The plans we’ve made

by Chris Lowrance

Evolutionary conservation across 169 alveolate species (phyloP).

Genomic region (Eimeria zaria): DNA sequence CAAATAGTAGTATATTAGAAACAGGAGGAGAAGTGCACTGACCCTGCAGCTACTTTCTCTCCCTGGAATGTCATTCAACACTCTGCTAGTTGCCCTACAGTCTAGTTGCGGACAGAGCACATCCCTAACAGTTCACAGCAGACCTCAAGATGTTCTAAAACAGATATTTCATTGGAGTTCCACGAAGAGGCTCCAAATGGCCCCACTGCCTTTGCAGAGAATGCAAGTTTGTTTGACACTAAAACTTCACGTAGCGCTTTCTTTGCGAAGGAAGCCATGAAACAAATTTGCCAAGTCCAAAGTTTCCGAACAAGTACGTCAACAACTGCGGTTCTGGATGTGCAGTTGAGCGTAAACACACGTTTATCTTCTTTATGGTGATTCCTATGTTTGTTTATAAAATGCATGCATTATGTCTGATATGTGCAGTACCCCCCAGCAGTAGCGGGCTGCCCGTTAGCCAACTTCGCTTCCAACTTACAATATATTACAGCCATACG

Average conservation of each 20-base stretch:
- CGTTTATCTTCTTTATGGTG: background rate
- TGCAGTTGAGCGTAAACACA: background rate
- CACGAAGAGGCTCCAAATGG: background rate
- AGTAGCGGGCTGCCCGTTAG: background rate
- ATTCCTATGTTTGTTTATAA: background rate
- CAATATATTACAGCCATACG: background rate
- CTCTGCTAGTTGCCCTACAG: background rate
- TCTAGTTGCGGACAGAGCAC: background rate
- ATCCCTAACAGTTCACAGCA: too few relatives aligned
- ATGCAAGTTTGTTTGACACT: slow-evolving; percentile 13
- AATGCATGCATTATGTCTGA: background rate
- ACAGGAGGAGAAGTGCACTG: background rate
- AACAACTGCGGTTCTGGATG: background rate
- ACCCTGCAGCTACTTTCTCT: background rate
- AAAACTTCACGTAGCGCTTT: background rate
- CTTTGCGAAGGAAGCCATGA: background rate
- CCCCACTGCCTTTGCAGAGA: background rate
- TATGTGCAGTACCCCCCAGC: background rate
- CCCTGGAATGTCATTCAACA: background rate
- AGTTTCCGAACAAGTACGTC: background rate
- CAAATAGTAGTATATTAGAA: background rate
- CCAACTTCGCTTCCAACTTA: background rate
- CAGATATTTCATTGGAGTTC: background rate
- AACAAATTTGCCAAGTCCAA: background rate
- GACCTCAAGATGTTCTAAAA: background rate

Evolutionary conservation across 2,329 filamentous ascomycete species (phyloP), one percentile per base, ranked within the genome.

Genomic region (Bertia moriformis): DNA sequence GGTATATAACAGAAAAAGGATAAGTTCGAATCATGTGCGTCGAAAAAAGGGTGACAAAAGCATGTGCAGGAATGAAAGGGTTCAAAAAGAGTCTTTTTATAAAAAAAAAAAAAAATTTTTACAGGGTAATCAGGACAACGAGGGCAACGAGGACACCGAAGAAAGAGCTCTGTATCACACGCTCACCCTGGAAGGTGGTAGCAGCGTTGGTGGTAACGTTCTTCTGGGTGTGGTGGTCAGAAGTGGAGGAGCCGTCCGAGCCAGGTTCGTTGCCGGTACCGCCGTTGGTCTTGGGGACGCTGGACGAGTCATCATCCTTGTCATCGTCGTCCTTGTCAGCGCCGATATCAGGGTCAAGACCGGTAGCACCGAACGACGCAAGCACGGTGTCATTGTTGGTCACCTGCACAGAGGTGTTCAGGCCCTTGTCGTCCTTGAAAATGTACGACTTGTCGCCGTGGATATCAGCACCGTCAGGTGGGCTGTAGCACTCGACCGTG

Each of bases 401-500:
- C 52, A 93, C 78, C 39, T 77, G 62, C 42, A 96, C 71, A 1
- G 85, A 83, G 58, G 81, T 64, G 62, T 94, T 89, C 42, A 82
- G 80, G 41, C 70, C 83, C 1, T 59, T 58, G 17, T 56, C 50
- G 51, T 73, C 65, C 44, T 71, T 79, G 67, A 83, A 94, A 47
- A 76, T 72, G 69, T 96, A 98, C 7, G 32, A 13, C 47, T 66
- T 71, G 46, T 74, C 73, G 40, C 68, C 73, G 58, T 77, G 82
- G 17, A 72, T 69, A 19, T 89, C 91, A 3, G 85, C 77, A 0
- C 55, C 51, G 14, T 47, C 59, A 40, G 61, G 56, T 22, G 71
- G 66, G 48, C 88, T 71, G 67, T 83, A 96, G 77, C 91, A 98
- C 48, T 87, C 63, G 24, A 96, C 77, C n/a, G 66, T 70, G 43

It’s raining, just slightly. We drove through worse on the way here. Besides, it’s good to look at a house in the rain. It puts the realtor on edge a bit — he can’t count on sunshine and a lovely view to cloud your judgement. Also, you can spot leaks. Of course, Kitty and I like rain, so we’re also glad to see the place in the lovely blue-grays of a misty evening, the air chilled and the light refracted in strange ways. Here, surrounded on all sides by 7 acres of old hardwoods and empty pasture, it’s nice. Later we’ll discover the mosquitoes feel the same way. Kitty and I, due to be married in three months, have been looking at houses for at least half a year. It’s not a traditional story — young couple gets married, buys house, has kids. We don’t have the money for that, haven’t settled on much besides each other and have another responsibility to handle first. Instead, we’re moving in with her father, going in together in a rather lopsided manner. Don will make the greater bulk of the down-payment and lend his 80 years of sterling credit to the loan. Kitty will add a little more to the payment and credit score and I… well, let’s say I don’t bring much to the table besides a third income. In the time we’ve been hunting, we’ve seen double-wides on dirt roads that neighbor churches with hand-painted signs, a small house with a garage and giant crack down one side, countless tiny dull little boxes. There was a 100-plus year-old plantation house in Climax, complete with ghost story, that Kitty and I fell in love with until we learned the wiring was too out of date to insure. Which brought us here, on this damp evening, to the last place I ever thought I’d consider living again: the old Short place, just outside Liberty, population 2,747. My hometown. It’s lovely, damn it all. We pull up and go through the usual exchanges with the realtor, but then I notice something different. There’s a table full of people inside, eating, drinking and laughing. I’ve heard of “staging” a house, but usually they mean with furniture. As it turns out, the home is being sold by some of the last people you’d expect to encounter here. After we’ve gotten the usual tour, the owner greets us and we get the full story — a family of world travelers, teachers, organic gardeners and DIY livestock butchers, they bought the place at the height of the market. Now, the parents have taken a teaching assignment in Kuwait, and in two weeks they’ll be a world away. Obviously, they want to move the house quickly. It’s a house with a history. Most residents of Liberty remember Judy Short and her salon. She ran it out of a small A-frame on this very property (according to the paperwork, the septic and well are still here). Her first daughter from a previous marriage worked with my own mother at a gas station. Judy and her husband Steve adopted 4-year-old Ashley, and renovated the brick house extensively, doubling it’s size and creating the home we’re walking through. It sounds like a good life. On December 14, 1997, the three Almanza brothers’ Pontiac crossed the center line just as the three Shorts came from the opposite direction on 49, the same highway I took to high school. No one lived. People in Liberty still call it Judy’s house, despite the decade that’s gone by. I wouldn’t mind. It’s not like I’m going to run a salon out of it, or build four more rooms, and the Lowrance name means something different than the Short in this town — one reason I had no plans of moving back. If I may speak like a motivational poster for a moment, though: That’s the thing about plans. You don’t plan for unexpected obligations. You don’t plan for a buyer’s market and Kuwait calling. You don’t plan for crossing the center line. We’ve got a lot of talking to do as we leave Judy’s house, Kitty and her father and I. I can see it in their eyes, though. This one was different. It was for me, too. Images of morning coffee and sunset walks flash through my head. I can stand moving back, just as Kitty and I can stand the long drive to work and sharing the space with another person. It begins to rain in earnest as we pull onto 49. It’s okay, though. We’ve driven through worse.

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